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Transport union hails Uber deal


An agreement between gig economy company Uber and the Transport Workers’ Union has led to joint support for legislating industry-wide standards including a minimum wage.

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Under the agreement signed on Tuesday, Uber and the TWU agreed to support the federal government in legislating an independent body to set industry standards.

“It’s a great moment in Australian industrial history,” TWU’s national secretary Michael Kaine told reporters on Wednesday.

“It will mean Australians … can have the confidence that the worker who is providing those services is safe, is rested and is able to look after themselves and their family.”

Uber and the union will begin putting their case forward to the federal government, with the hope legislative changes are developed and approved in parliament this year.

Labor Senator Tony Sheldon, who chaired a job security senate inquiry, said the new government was committed to improving standards for gig economy workers.

“It’s high on the priority list,” Sheldon told reporters.

“But you need to have proper consultation to make sure (there’s) no unintended consequences, with a clear consequence of giving people minimum rights and workers basic rights and making this industry sustainable.”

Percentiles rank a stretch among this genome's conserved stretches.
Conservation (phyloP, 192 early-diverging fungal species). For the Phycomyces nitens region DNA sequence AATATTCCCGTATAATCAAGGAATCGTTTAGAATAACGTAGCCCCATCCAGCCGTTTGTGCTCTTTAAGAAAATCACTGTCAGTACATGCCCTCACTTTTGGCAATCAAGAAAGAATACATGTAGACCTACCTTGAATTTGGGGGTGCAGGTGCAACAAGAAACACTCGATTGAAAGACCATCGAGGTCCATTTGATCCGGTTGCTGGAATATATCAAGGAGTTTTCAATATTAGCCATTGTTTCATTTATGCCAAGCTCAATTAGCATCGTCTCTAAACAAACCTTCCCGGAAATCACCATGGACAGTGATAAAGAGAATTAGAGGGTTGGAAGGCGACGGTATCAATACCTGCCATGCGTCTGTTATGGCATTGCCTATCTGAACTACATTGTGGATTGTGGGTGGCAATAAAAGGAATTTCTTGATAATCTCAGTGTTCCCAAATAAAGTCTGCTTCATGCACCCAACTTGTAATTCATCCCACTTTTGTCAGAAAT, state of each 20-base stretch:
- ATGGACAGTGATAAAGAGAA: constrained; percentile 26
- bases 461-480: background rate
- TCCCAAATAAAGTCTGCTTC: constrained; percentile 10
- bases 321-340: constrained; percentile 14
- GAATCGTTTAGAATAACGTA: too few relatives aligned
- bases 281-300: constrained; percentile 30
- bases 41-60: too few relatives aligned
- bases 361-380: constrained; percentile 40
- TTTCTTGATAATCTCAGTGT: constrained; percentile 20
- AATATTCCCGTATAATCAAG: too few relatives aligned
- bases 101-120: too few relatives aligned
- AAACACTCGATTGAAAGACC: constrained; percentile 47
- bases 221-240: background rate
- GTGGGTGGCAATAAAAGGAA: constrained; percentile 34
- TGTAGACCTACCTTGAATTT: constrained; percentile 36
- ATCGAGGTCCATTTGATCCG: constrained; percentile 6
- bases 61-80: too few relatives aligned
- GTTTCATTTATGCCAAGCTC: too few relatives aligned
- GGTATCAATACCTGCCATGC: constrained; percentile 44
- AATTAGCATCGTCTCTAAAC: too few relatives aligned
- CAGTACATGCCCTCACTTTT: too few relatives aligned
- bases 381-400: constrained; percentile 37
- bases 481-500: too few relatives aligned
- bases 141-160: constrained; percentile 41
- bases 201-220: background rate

The new agreement comes after Uber in February signed a memorandum of understanding with the International Transport Workers’ Federation, with which the TWU is affiliated, to begin talks on global working conditions.

The TWU signed a similar agreement with delivery platform DoorDash in May.

“Companies were pushing against this move for a long time,” Kaine said. “But it is true to say there is a sense of momentum.

“We’re now speaking with other companies in addition to Uber and DoorDash, and we think that the momentum is there for those companies to understand this is the pathway forward.”

A NSW upper house report published in April called for gig economy workers to be better protected after five food delivery riders were killed in the space of two months in late 2020.

A Victorian parliamentary inquiry also found gig economy platforms were deliberately structuring worker arrangements to avoid Australian regulations.

The new agreement between Uber and the TWU will lift the standard of work for more than 100,000 people, Uber general manager Dom Taylor said.

“We want to see a level playing field for the industry and preserve the flexibility that gig workers value most,” Taylor said in a statement.

“It is critical that earners continue to be part of the regulatory conversation and that their collective voice is heard.”


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